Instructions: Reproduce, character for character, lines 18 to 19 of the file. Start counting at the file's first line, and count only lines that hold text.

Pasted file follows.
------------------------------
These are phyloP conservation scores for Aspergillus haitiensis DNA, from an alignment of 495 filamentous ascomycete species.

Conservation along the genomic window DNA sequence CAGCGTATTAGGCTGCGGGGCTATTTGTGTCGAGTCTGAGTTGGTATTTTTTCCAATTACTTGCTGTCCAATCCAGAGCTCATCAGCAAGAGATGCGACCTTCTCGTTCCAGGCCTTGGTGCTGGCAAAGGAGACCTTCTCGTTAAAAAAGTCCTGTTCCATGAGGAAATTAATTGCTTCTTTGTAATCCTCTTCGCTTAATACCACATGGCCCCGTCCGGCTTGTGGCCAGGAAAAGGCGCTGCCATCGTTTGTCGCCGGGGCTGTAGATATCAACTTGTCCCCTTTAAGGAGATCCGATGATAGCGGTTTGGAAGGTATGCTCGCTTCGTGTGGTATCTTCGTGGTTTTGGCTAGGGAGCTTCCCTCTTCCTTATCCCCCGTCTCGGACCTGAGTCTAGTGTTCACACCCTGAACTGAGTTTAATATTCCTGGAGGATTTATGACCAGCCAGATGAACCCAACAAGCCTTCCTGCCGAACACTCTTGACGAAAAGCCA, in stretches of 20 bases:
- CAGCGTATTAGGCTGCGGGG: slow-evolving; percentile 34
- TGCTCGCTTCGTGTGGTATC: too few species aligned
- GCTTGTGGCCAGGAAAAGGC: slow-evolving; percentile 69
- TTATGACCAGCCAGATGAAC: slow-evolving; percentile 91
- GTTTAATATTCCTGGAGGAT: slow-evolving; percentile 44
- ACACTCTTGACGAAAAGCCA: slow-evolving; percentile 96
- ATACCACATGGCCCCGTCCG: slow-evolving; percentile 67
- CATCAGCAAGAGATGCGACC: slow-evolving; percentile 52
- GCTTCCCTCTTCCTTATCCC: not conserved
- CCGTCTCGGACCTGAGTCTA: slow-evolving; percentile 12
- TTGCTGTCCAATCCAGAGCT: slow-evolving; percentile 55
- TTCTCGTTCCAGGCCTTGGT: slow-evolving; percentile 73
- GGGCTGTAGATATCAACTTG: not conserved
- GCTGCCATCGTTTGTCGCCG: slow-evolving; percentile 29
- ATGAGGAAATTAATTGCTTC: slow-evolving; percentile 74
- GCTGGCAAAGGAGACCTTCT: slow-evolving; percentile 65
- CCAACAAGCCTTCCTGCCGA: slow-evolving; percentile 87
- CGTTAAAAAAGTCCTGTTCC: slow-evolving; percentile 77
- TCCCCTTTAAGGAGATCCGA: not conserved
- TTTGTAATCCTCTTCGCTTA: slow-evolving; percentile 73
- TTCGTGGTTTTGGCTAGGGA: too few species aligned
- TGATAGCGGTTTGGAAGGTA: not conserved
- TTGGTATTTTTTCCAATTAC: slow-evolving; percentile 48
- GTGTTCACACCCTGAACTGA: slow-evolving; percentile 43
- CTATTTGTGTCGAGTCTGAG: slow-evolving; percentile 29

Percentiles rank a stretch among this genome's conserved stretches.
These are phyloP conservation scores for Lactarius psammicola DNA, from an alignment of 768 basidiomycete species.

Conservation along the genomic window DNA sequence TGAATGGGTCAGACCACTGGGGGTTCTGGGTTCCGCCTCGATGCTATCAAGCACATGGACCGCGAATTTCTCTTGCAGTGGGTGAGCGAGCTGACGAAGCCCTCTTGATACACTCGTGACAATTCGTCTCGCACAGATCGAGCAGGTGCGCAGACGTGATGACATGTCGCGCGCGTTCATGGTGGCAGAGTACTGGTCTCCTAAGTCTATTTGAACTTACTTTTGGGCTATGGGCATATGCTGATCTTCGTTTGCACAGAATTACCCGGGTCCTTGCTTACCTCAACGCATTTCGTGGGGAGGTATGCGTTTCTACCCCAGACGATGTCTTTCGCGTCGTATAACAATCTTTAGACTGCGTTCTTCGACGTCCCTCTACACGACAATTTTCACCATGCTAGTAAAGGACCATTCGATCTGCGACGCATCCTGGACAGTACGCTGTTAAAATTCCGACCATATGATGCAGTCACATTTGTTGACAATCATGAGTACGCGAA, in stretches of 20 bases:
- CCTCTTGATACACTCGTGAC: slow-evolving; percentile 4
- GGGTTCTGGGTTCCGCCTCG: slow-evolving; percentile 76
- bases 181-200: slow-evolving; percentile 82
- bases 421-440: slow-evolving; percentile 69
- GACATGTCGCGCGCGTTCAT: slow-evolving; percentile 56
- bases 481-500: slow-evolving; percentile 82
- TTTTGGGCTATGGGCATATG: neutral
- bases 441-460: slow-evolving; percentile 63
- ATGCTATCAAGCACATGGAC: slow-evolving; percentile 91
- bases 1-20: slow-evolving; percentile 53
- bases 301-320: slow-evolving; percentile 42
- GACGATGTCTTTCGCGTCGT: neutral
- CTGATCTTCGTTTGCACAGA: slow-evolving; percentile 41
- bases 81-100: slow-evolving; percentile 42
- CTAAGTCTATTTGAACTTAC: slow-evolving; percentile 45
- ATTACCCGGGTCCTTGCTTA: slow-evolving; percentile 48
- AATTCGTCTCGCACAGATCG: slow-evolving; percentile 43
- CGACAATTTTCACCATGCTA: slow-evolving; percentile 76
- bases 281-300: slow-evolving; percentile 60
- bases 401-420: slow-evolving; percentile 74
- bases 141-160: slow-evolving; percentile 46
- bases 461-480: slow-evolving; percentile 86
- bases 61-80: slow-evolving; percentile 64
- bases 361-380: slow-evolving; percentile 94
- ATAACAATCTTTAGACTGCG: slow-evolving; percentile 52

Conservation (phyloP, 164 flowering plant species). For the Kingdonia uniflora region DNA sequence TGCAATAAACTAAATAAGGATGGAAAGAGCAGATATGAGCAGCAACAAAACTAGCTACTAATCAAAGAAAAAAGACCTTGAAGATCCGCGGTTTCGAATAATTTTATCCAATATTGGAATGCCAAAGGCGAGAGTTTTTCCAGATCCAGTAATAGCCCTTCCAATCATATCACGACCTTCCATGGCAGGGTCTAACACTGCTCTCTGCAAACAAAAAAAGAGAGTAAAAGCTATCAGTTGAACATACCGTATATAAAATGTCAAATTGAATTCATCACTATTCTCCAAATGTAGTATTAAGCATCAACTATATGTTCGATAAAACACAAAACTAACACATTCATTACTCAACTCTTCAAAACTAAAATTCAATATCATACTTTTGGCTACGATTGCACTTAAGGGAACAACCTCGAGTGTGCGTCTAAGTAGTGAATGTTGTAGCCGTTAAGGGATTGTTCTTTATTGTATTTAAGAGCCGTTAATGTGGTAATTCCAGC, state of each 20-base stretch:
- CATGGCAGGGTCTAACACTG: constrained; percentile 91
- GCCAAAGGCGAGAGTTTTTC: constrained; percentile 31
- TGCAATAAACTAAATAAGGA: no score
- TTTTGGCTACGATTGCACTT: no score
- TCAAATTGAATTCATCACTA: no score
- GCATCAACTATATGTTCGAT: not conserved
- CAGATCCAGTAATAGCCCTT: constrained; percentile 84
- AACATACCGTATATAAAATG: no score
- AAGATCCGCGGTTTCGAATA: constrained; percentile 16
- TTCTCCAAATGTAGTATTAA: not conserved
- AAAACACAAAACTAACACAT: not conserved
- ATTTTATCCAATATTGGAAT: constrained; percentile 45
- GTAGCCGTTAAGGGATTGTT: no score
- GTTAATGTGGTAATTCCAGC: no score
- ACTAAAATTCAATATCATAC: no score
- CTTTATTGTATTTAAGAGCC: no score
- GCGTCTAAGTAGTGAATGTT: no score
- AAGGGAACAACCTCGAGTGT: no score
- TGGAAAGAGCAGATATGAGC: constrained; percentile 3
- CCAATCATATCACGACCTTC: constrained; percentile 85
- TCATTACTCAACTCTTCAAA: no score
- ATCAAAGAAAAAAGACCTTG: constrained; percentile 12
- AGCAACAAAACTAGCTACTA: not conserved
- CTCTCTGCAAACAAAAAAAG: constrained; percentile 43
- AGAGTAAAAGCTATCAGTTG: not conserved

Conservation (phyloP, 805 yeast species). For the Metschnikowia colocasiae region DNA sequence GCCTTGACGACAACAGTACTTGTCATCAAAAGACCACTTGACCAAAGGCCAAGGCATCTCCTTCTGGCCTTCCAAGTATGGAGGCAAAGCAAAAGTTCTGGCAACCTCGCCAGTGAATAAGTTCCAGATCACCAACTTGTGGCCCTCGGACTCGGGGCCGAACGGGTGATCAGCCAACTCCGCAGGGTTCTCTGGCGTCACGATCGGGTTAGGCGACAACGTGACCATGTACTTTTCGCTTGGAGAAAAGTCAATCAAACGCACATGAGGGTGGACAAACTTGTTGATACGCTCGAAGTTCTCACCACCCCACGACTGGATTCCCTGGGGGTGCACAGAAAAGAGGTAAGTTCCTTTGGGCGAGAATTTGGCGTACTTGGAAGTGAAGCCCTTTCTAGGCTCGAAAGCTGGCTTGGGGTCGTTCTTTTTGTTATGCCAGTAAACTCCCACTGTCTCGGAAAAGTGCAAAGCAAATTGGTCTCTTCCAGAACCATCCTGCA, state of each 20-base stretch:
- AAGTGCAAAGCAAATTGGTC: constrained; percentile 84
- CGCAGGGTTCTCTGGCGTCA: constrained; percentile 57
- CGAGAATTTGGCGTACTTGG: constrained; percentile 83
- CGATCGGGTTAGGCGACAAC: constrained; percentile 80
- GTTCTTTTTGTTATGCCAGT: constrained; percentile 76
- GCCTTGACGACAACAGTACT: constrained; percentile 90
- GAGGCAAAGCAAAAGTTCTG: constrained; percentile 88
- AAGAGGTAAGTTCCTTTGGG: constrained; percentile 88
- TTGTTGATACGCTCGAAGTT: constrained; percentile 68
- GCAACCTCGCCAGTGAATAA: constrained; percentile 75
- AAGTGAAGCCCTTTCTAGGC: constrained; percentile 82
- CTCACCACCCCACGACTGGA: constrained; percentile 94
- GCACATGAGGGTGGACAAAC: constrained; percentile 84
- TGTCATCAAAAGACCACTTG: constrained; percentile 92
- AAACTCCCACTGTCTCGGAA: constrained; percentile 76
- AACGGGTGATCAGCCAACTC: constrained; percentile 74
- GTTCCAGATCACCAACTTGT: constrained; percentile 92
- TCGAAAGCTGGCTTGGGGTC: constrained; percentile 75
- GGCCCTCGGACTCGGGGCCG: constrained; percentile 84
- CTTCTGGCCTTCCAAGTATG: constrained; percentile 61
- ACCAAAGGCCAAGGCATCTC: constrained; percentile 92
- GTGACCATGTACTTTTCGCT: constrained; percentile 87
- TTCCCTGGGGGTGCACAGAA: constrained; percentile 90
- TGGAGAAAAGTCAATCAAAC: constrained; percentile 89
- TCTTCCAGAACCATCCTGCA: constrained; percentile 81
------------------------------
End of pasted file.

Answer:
- GCTGGCAAAGGAGACCTTCT: slow-evolving; percentile 65
- CCAACAAGCCTTCCTGCCGA: slow-evolving; percentile 87